The Beastie Boys' first three albums each redefined pop music, and Ad Rock, Mike D, and MCA haven't known what to do since. Ill Communication simply copied the sarcastic, live hip-hop of Check Your Head and wound up perfectly in sync with the Lollapalooza zeitgeist, but the electronic experimentation of 1998's Hello Nasty was a failed attempt to get ahead of the times. So on To the Five Boroughs, the Beasties' retreat to the three-MCs-and-one-DJ goofiness of their beginning.
Yet like most trips back to the future, it's not that easy: Nearing 40 and with political consciences to salve, their unimaginative Bush-bashing on "Time to Build" and "That's It That's All" makes them sound less like yesterday's fiery young men than today's bitter old ones.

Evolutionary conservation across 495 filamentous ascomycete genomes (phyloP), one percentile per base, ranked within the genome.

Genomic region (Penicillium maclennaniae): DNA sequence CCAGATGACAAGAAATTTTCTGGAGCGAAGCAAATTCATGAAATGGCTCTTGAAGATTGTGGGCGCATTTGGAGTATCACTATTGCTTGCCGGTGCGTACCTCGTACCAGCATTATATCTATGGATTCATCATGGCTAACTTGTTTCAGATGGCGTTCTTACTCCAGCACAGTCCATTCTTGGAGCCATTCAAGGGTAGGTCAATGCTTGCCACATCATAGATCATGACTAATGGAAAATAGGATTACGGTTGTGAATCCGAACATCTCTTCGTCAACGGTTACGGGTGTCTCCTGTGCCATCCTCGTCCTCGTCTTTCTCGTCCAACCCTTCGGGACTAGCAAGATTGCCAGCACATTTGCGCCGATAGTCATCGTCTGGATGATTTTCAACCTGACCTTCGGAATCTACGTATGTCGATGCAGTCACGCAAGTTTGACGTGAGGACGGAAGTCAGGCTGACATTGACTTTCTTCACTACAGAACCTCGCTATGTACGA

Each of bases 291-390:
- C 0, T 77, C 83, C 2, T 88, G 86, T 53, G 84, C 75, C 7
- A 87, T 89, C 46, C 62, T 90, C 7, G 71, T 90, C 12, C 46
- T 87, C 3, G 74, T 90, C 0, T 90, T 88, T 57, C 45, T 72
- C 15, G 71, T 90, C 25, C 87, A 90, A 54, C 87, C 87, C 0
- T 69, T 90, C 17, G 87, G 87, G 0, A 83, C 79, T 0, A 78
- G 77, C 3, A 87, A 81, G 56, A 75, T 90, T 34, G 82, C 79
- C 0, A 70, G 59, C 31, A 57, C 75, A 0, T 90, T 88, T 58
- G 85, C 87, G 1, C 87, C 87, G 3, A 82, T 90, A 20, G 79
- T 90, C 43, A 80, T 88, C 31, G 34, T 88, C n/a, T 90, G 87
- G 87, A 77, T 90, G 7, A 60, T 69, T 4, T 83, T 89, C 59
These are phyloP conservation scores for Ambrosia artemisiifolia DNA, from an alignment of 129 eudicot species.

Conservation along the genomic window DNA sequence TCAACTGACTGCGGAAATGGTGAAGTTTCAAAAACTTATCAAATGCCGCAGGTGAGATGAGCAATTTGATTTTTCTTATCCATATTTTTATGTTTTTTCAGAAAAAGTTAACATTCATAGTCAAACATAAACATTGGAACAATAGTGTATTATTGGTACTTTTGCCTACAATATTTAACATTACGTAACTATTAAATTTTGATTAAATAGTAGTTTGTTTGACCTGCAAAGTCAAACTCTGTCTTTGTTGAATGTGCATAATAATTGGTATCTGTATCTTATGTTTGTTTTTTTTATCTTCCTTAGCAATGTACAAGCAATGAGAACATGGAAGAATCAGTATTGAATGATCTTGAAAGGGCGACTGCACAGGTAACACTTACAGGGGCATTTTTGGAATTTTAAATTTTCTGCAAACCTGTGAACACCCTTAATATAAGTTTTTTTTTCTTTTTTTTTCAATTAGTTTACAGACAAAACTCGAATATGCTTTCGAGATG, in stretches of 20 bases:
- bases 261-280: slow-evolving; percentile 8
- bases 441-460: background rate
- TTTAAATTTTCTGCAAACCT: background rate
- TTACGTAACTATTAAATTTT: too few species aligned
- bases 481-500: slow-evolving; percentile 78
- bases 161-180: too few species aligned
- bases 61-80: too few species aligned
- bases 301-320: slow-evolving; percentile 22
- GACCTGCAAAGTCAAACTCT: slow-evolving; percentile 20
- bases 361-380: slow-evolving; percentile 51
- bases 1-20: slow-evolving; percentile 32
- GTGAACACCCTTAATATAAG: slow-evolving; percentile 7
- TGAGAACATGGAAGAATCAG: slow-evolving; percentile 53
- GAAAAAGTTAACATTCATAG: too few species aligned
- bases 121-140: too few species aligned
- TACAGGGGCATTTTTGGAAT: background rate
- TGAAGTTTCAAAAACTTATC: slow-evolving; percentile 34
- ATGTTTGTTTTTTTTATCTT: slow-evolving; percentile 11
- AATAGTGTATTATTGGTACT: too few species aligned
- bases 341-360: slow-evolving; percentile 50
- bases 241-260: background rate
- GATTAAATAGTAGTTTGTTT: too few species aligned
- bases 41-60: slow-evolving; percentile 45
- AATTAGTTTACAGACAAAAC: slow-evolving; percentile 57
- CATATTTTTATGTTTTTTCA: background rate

But the Beasties' familiar three-way, Noo Yawk whine remains as distinctive as any in music, and it's good to have it back. After more than a decade of looking outward, to Los Angeles, Tibet, and beyond, they've turned their focus back on the Big Apple, and its no-nonsense heartbeat pumps life throughout this album, from the spare, Rick Rubinesque brashness of "Hey Fuck You" and "Shazam!" to "An Open Letter to NYC," a moving tribute to the city that notes, "Two towers down/But you're still in the game." Somehow, so are the Beasties.